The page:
I’ve been thinking a lot about interpretive dance lately. And how, if a dance company wanted to create and choreograph a routine about diabetes what it would look like.

There would be lots of silk scarves, head holding angst and flying. And maybe some Kate Bush-style running through a forest.* And somewhere, Stevie Nicks.

And if someone wanted to compose a concerto about diabetes, Richard Tognetti could perform it on his antique Guarneri. What a terrific opportunity to test out the strength and depth of the low notes (representing middle of the night lows) and the soaring ability of the high register (which would be the musical version of a person with diabetes screeching ‘Where did that freaking 31.5mmol/l come from’).

Getting the message out about diabetes can happen in many ways. In the olden days, it was health professionals who held all the information. We were told what they felt they wanted to tell us or what they thought we needed to hear and they could scare us with tales of what would happen if we didn’t listen to them. And so we made up numbers in logbooks and told them that we ate nothing but seeds and celery.

Then, someone brilliant and clever and shiny and bright got the good idea that people living with diabetes could share stories and we could learn from each other. In the early days, this was in the way of a support group, which, contrary to my initial phobias about diabetes support groups, is not about sitting around, holding hands and singing ‘how do you solve a problem like a dud pancreas?’ Actually, it was about dynamic people getting together and talking and listening and sharing. And about realising that we are not alone. I love that!

And then, another clever moppet invented the World Wide Webosphere and it was at that point we all met the most sharing health professional of all, Doctor Google. Dr G has no filter (even though he pretends to) and if you say to Dr Google, ‘Tell me about diabetes’, you will receive information about EVERYTHING EVER WRITTEN, including how cinnamon will cure your diabetes. (Which, incidentally, causes me great concern when I make one of my favourite late-night snacks – cinnamon toast. Do I bolus for the carbs in the bread and sugar, or not bother, because the cinnamon cancels it out?**)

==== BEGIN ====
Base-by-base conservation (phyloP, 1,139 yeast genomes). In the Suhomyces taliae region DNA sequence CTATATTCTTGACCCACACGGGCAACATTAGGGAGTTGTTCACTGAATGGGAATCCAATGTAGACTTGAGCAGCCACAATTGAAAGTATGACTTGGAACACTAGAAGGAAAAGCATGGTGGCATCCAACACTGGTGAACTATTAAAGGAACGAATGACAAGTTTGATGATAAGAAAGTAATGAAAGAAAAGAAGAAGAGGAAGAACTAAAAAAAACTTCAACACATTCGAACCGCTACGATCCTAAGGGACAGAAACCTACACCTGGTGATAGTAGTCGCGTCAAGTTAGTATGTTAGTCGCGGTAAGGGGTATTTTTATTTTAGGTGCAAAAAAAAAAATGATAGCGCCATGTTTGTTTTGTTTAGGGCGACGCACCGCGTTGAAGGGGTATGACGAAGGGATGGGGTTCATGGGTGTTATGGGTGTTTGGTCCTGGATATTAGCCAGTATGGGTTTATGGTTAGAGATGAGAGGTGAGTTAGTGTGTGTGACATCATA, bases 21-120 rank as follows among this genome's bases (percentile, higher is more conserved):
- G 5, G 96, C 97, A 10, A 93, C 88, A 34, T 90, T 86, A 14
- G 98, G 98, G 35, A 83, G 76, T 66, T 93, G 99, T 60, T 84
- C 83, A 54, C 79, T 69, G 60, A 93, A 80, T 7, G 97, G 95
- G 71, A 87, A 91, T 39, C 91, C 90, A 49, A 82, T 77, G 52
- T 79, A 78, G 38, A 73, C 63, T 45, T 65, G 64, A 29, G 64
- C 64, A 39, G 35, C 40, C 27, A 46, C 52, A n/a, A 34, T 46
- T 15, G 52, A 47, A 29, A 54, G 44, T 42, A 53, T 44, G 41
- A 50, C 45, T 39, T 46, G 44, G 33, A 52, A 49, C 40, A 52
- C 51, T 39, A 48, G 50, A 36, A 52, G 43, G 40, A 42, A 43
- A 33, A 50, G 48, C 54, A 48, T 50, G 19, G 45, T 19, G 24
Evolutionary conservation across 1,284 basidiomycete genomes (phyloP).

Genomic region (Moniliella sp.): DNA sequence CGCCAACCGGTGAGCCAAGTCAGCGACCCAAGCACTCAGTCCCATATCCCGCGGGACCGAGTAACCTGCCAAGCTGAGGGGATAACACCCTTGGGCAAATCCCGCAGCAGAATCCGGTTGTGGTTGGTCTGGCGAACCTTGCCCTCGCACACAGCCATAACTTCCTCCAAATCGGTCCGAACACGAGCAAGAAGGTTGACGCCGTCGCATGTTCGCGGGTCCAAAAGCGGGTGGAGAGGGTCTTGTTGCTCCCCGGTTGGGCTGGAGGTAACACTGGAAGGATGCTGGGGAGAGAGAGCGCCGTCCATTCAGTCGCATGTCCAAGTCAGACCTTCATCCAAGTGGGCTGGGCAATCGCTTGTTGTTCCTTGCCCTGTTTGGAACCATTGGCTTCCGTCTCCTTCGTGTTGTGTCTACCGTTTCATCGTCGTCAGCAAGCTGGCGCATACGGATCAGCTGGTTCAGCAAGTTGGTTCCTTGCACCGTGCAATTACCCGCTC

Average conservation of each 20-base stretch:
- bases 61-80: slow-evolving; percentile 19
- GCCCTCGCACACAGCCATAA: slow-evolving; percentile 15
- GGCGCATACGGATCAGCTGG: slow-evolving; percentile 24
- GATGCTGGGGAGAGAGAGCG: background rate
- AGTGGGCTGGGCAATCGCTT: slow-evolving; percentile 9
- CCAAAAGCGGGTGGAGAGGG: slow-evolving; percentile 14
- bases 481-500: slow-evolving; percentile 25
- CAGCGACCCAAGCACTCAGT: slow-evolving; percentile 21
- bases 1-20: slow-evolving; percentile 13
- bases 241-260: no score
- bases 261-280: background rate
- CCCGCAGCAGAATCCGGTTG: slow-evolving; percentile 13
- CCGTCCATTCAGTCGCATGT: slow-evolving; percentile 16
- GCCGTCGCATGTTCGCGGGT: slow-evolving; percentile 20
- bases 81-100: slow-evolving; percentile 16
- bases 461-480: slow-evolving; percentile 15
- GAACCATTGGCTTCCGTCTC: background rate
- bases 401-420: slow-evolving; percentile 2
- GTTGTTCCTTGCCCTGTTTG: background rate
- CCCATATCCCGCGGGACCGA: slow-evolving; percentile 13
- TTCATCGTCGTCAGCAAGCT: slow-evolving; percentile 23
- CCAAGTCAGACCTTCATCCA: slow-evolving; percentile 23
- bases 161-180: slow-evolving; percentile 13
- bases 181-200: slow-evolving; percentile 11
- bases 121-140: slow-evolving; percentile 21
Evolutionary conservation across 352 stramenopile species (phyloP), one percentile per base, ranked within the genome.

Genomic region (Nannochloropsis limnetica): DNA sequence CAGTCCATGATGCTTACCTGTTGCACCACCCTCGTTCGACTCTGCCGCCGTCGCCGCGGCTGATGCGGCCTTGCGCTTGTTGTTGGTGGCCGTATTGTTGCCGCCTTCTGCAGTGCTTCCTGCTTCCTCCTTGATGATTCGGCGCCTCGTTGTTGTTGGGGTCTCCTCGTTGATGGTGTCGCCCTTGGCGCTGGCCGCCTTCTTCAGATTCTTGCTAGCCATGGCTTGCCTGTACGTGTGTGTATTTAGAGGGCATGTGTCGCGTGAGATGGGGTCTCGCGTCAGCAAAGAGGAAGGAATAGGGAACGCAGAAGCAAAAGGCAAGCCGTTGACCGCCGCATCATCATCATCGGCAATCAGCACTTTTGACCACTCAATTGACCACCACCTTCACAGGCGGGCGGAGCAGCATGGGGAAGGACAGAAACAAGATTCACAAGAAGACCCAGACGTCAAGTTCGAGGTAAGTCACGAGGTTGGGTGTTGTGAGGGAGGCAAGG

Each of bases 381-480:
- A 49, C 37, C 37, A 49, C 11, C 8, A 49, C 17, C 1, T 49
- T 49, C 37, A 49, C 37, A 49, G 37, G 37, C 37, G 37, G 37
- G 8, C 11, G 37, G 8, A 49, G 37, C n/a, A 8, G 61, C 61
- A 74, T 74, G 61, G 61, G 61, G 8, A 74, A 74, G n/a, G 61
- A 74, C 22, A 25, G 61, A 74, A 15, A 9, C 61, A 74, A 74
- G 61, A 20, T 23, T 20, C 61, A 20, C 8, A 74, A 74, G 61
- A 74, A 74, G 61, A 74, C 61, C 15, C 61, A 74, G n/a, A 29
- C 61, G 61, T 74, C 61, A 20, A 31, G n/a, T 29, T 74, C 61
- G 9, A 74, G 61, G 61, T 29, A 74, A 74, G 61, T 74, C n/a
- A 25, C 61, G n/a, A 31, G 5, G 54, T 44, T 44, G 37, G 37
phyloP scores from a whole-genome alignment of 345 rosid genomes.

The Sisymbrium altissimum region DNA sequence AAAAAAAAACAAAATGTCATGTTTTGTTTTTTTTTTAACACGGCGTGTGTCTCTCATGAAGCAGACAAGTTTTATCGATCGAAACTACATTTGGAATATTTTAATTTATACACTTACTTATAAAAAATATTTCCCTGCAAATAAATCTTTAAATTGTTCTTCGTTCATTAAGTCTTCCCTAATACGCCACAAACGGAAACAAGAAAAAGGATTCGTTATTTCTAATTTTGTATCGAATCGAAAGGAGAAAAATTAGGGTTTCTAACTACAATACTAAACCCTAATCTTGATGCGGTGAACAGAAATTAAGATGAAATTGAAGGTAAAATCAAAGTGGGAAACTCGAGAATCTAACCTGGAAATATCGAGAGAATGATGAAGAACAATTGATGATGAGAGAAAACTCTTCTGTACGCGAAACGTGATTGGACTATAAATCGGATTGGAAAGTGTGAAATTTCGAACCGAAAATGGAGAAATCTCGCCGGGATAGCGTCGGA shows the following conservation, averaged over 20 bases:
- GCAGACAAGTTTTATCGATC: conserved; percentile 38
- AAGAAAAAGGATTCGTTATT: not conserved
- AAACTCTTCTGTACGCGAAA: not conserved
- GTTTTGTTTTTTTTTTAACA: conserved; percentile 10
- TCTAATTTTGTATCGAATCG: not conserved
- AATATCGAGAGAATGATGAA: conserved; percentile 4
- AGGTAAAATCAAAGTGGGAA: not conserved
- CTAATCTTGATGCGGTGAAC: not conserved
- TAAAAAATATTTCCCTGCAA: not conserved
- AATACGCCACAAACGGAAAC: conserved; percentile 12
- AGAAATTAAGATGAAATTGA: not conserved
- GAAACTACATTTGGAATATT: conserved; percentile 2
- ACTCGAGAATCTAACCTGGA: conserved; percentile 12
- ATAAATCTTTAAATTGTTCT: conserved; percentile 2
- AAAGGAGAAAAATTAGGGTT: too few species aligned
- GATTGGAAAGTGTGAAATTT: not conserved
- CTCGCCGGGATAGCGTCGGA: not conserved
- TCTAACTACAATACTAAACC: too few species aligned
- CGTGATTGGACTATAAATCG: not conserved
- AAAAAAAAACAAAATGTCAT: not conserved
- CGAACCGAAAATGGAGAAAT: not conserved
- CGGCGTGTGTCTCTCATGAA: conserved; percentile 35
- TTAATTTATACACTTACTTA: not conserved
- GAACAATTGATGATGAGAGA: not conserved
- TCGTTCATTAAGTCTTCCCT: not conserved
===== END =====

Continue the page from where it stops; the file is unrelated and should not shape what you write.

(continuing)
Suddenly, we could all read things on this Webosphere and connect with each other. People started sharing their stories on blogs (like this little one you’re reading here) and on Mark Zuckerberg’s magic planet Facebook. And then came Twitter where we could share and tweet and connect and have chats where five billion people answer questions to ‘what would you like to say to your pancreas?’ (My favourite response to that was ‘get a job!’)

And there’s so much more! There are plays that tell stories about people with diabetes and there is even a musical. I kid you not! It’s called Diabetes – the Musical. There are songs and You Tube clips galore. Cartoons add humour, describe the frustration and provide insight to real-life situations.

Hearing about diabetes in a different format is refreshing. It gives you a different perspective and frequently, you’ll learn something new. Have a look out there and see what you can find. And let me know – especially if you find anything to do with interpretive dance.

*OK, now I have Wuthering Heights going through my head constantly. Don’t blame me if you do, too!

**Kidding! I know that cinnamon doesn’t cure diabetes. That’s what chromium supplements are for!

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